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People v. Wunder

Court of Appeals of Colorado, Seventh Division

March 24, 2016

The People of the State of Colorado, Plaintiff-Appellee,
v.
Stephen Wunder, Defendant-Appellant

          City and County of Denver District Court No. 13CV32572. Honorable Robert L. McGahey, Jr., Judge.

         Cynthia H. Coffman, Attorney General, Jay B. Simonson, First Assistant Attorney General, John Feeney-Coyle, Assistant Attorney General, Sarah Page Jackson, Assistant Attorney General, Denver, Colorado, for Plaintiff-Appellee.

         Stephen Wunder, Pro se.

          OPINION

         BERGER, JUDGE.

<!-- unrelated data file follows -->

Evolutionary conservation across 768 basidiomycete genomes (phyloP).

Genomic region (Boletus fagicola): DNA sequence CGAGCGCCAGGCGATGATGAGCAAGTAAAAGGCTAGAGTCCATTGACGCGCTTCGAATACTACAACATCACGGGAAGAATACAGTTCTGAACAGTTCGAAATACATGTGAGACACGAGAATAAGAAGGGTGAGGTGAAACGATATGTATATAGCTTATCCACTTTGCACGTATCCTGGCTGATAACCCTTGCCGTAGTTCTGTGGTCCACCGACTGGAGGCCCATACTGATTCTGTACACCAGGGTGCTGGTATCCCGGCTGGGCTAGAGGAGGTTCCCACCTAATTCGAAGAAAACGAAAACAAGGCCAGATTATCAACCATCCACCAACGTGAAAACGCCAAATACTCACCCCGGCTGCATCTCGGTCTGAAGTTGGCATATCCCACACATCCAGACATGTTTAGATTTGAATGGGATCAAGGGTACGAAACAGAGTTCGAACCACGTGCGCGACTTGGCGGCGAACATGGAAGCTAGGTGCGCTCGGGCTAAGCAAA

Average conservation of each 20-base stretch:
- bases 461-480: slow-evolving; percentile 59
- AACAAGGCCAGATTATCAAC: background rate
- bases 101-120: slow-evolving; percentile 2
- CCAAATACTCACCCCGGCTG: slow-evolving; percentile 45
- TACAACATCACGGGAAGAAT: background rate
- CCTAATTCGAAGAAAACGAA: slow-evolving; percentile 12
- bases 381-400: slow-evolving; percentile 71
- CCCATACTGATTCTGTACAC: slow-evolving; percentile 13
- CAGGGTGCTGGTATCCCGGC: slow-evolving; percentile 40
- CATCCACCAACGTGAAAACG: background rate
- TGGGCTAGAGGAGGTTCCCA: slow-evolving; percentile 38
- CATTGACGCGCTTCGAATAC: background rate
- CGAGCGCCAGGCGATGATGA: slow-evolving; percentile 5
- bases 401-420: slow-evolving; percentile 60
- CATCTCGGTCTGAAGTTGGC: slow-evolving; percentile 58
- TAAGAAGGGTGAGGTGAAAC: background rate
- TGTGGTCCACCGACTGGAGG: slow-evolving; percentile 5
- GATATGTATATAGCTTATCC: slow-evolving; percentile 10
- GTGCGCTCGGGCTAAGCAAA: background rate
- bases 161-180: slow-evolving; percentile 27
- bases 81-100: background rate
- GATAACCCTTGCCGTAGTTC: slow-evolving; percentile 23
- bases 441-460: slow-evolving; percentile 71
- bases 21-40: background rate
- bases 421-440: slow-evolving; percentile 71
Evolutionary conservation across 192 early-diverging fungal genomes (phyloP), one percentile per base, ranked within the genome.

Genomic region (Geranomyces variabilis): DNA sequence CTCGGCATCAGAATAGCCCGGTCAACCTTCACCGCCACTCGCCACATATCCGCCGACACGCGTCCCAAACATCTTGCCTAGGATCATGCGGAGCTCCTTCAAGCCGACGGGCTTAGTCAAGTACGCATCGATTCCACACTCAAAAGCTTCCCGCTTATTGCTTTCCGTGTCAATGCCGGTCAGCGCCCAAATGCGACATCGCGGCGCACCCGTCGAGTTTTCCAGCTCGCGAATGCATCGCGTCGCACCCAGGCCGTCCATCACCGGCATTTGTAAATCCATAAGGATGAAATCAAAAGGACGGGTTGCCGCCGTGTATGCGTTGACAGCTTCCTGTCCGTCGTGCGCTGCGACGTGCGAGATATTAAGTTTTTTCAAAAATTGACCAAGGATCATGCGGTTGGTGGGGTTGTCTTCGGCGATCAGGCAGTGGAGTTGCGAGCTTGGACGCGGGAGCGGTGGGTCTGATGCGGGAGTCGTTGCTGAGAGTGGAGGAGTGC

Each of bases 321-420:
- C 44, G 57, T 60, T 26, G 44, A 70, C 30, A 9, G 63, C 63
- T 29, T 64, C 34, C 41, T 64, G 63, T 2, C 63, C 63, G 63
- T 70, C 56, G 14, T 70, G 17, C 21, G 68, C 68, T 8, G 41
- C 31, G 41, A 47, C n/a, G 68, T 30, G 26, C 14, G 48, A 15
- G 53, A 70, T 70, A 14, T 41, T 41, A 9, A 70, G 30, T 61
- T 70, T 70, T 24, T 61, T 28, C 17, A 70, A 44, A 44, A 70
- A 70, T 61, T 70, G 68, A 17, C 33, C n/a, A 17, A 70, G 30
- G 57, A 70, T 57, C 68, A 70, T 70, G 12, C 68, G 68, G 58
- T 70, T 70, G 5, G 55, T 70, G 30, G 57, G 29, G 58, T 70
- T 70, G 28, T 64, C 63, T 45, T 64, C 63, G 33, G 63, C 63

[¶1] In this civil action under part 1 of the Colorado Consumer Protection Act (CCPA), sections 6-1-101 to -115, C.R.S. 2015, Colorado's Attorney General (AG) alleged that defendant, Stephen Wunder, engaged in multiple deceptive trade practices. The district court granted the AG's motion for summary judgment, concluding that Wunder violated the CCPA. Then, the AG filed an unverified motion for injunctive relief, civil penalties, and restitution. Based on the documents filed by the parties and without holding an evidentiary hearing, the trial court assessed statutory penalties of $515,000 and entered a money judgment against Wunder for restitution in excess of $6 million.